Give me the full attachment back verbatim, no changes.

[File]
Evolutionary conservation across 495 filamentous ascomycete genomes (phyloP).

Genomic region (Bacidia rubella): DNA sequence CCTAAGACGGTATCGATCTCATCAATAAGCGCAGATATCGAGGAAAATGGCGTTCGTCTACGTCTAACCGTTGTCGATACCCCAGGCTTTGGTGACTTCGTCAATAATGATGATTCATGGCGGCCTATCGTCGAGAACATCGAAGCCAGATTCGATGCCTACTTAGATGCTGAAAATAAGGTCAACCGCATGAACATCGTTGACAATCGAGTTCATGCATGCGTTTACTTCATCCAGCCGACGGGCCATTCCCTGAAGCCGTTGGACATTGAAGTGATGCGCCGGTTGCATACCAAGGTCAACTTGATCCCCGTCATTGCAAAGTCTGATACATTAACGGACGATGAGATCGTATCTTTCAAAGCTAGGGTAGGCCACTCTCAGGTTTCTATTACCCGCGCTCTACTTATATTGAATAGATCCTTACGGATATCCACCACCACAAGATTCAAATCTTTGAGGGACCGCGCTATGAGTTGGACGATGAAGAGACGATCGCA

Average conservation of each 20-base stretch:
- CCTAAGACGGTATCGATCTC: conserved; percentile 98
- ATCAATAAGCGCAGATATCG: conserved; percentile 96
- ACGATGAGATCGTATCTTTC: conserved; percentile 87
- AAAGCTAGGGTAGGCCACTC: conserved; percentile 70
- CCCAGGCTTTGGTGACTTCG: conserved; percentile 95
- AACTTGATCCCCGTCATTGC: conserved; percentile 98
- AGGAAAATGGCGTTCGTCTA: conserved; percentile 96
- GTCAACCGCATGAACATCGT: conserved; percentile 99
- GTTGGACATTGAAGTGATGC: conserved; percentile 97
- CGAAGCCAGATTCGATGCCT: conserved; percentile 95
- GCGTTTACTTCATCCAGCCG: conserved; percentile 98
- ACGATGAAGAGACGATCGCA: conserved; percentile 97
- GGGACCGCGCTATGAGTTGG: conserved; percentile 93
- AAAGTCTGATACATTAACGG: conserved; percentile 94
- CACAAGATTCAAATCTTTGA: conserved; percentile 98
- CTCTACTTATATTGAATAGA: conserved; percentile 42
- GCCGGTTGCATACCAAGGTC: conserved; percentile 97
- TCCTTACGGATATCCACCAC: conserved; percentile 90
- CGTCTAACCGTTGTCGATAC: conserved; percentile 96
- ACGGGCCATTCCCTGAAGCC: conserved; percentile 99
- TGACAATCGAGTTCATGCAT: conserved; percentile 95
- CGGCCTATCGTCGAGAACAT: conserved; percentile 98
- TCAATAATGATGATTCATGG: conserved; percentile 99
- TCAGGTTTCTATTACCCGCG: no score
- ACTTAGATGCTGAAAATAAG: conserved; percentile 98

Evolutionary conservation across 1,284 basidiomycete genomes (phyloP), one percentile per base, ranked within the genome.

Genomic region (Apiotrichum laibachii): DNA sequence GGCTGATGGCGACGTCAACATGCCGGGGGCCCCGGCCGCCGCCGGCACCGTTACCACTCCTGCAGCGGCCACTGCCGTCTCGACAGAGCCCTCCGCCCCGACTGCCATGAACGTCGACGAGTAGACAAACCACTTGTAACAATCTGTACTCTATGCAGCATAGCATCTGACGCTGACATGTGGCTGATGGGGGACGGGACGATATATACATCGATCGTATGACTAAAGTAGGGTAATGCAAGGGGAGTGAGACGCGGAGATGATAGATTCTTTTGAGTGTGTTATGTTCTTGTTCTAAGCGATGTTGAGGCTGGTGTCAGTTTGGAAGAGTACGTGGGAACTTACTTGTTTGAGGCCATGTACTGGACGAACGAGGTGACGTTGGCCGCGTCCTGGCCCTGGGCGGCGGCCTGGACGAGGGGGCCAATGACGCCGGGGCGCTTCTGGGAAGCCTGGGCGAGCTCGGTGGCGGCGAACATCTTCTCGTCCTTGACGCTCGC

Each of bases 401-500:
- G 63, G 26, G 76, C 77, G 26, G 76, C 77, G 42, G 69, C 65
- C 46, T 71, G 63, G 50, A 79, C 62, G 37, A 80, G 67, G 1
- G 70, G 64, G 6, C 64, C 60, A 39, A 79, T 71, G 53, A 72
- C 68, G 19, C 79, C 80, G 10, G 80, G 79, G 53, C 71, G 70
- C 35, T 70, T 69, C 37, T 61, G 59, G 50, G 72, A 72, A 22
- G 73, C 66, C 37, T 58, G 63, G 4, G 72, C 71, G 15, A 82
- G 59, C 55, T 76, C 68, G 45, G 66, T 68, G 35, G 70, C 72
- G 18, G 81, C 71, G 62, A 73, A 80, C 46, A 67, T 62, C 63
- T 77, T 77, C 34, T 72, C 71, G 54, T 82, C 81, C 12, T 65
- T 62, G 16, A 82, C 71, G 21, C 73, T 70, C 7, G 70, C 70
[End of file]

Evolutionary conservation across 495 filamentous ascomycete genomes (phyloP).

Genomic region (Bacidia rubella): DNA sequence CCTAAGACGGTATCGATCTCATCAATAAGCGCAGATATCGAGGAAAATGGCGTTCGTCTACGTCTAACCGTTGTCGATACCCCAGGCTTTGGTGACTTCGTCAATAATGATGATTCATGGCGGCCTATCGTCGAGAACATCGAAGCCAGATTCGATGCCTACTTAGATGCTGAAAATAAGGTCAACCGCATGAACATCGTTGACAATCGAGTTCATGCATGCGTTTACTTCATCCAGCCGACGGGCCATTCCCTGAAGCCGTTGGACATTGAAGTGATGCGCCGGTTGCATACCAAGGTCAACTTGATCCCCGTCATTGCAAAGTCTGATACATTAACGGACGATGAGATCGTATCTTTCAAAGCTAGGGTAGGCCACTCTCAGGTTTCTATTACCCGCGCTCTACTTATATTGAATAGATCCTTACGGATATCCACCACCACAAGATTCAAATCTTTGAGGGACCGCGCTATGAGTTGGACGATGAAGAGACGATCGCA

Average conservation of each 20-base stretch:
- CCTAAGACGGTATCGATCTC: conserved; percentile 98
- ATCAATAAGCGCAGATATCG: conserved; percentile 96
- ACGATGAGATCGTATCTTTC: conserved; percentile 87
- AAAGCTAGGGTAGGCCACTC: conserved; percentile 70
- CCCAGGCTTTGGTGACTTCG: conserved; percentile 95
- AACTTGATCCCCGTCATTGC: conserved; percentile 98
- AGGAAAATGGCGTTCGTCTA: conserved; percentile 96
- GTCAACCGCATGAACATCGT: conserved; percentile 99
- GTTGGACATTGAAGTGATGC: conserved; percentile 97
- CGAAGCCAGATTCGATGCCT: conserved; percentile 95
- GCGTTTACTTCATCCAGCCG: conserved; percentile 98
- ACGATGAAGAGACGATCGCA: conserved; percentile 97
- GGGACCGCGCTATGAGTTGG: conserved; percentile 93
- AAAGTCTGATACATTAACGG: conserved; percentile 94
- CACAAGATTCAAATCTTTGA: conserved; percentile 98
- CTCTACTTATATTGAATAGA: conserved; percentile 42
- GCCGGTTGCATACCAAGGTC: conserved; percentile 97
- TCCTTACGGATATCCACCAC: conserved; percentile 90
- CGTCTAACCGTTGTCGATAC: conserved; percentile 96
- ACGGGCCATTCCCTGAAGCC: conserved; percentile 99
- TGACAATCGAGTTCATGCAT: conserved; percentile 95
- CGGCCTATCGTCGAGAACAT: conserved; percentile 98
- TCAATAATGATGATTCATGG: conserved; percentile 99
- TCAGGTTTCTATTACCCGCG: no score
- ACTTAGATGCTGAAAATAAG: conserved; percentile 98

Evolutionary conservation across 1,284 basidiomycete genomes (phyloP), one percentile per base, ranked within the genome.

Genomic region (Apiotrichum laibachii): DNA sequence GGCTGATGGCGACGTCAACATGCCGGGGGCCCCGGCCGCCGCCGGCACCGTTACCACTCCTGCAGCGGCCACTGCCGTCTCGACAGAGCCCTCCGCCCCGACTGCCATGAACGTCGACGAGTAGACAAACCACTTGTAACAATCTGTACTCTATGCAGCATAGCATCTGACGCTGACATGTGGCTGATGGGGGACGGGACGATATATACATCGATCGTATGACTAAAGTAGGGTAATGCAAGGGGAGTGAGACGCGGAGATGATAGATTCTTTTGAGTGTGTTATGTTCTTGTTCTAAGCGATGTTGAGGCTGGTGTCAGTTTGGAAGAGTACGTGGGAACTTACTTGTTTGAGGCCATGTACTGGACGAACGAGGTGACGTTGGCCGCGTCCTGGCCCTGGGCGGCGGCCTGGACGAGGGGGCCAATGACGCCGGGGCGCTTCTGGGAAGCCTGGGCGAGCTCGGTGGCGGCGAACATCTTCTCGTCCTTGACGCTCGC

Each of bases 401-500:
- G 63, G 26, G 76, C 77, G 26, G 76, C 77, G 42, G 69, C 65
- C 46, T 71, G 63, G 50, A 79, C 62, G 37, A 80, G 67, G 1
- G 70, G 64, G 6, C 64, C 60, A 39, A 79, T 71, G 53, A 72
- C 68, G 19, C 79, C 80, G 10, G 80, G 79, G 53, C 71, G 70
- C 35, T 70, T 69, C 37, T 61, G 59, G 50, G 72, A 72, A 22
- G 73, C 66, C 37, T 58, G 63, G 4, G 72, C 71, G 15, A 82
- G 59, C 55, T 76, C 68, G 45, G 66, T 68, G 35, G 70, C 72
- G 18, G 81, C 71, G 62, A 73, A 80, C 46, A 67, T 62, C 63
- T 77, T 77, C 34, T 72, C 71, G 54, T 82, C 81, C 12, T 65
- T 62, G 16, A 82, C 71, G 21, C 73, T 70, C 7, G 70, C 70